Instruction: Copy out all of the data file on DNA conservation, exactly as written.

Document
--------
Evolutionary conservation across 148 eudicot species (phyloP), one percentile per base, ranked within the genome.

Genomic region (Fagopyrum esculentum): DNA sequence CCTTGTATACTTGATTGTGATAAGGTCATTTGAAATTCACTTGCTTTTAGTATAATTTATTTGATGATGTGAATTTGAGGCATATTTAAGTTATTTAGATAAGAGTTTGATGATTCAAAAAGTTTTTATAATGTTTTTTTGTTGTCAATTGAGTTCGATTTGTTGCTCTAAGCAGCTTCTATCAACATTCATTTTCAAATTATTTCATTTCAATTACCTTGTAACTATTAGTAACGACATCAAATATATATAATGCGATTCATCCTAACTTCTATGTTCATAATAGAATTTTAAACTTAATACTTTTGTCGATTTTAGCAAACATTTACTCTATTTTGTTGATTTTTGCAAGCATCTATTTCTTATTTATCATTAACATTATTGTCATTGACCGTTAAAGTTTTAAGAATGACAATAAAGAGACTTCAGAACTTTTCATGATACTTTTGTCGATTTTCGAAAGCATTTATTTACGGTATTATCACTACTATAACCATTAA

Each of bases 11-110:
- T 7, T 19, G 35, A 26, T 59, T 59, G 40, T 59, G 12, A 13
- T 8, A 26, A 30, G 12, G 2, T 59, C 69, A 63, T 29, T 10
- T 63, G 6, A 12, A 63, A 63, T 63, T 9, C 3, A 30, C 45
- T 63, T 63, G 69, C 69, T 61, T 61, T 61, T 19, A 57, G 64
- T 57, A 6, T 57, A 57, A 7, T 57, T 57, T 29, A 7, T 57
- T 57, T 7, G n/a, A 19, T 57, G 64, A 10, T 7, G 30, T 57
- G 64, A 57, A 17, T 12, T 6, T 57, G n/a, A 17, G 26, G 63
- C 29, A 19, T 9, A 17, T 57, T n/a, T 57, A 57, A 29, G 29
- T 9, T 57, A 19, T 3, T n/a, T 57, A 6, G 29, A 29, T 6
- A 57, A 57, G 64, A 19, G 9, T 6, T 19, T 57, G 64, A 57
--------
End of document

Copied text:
Evolutionary conservation across 148 eudicot species (phyloP), one percentile per base, ranked within the genome.

Genomic region (Fagopyrum esculentum): DNA sequence CCTTGTATACTTGATTGTGATAAGGTCATTTGAAATTCACTTGCTTTTAGTATAATTTATTTGATGATGTGAATTTGAGGCATATTTAAGTTATTTAGATAAGAGTTTGATGATTCAAAAAGTTTTTATAATGTTTTTTTGTTGTCAATTGAGTTCGATTTGTTGCTCTAAGCAGCTTCTATCAACATTCATTTTCAAATTATTTCATTTCAATTACCTTGTAACTATTAGTAACGACATCAAATATATATAATGCGATTCATCCTAACTTCTATGTTCATAATAGAATTTTAAACTTAATACTTTTGTCGATTTTAGCAAACATTTACTCTATTTTGTTGATTTTTGCAAGCATCTATTTCTTATTTATCATTAACATTATTGTCATTGACCGTTAAAGTTTTAAGAATGACAATAAAGAGACTTCAGAACTTTTCATGATACTTTTGTCGATTTTCGAAAGCATTTATTTACGGTATTATCACTACTATAACCATTAA

Each of bases 11-110:
- T 7, T 19, G 35, A 26, T 59, T 59, G 40, T 59, G 12, A 13
- T 8, A 26, A 30, G 12, G 2, T 59, C 69, A 63, T 29, T 10
- T 63, G 6, A 12, A 63, A 63, T 63, T 9, C 3, A 30, C 45
- T 63, T 63, G 69, C 69, T 61, T 61, T 61, T 19, A 57, G 64
- T 57, A 6, T 57, A 57, A 7, T 57, T 57, T 29, A 7, T 57
- T 57, T 7, G n/a, A 19, T 57, G 64, A 10, T 7, G 30, T 57
- G 64, A 57, A 17, T 12, T 6, T 57, G n/a, A 17, G 26, G 63
- C 29, A 19, T 9, A 17, T 57, T n/a, T 57, A 57, A 29, G 29
- T 9, T 57, A 19, T 3, T n/a, T 57, A 6, G 29, A 29, T 6
- A 57, A 57, G 64, A 19, G 9, T 6, T 19, T 57, G 64, A 57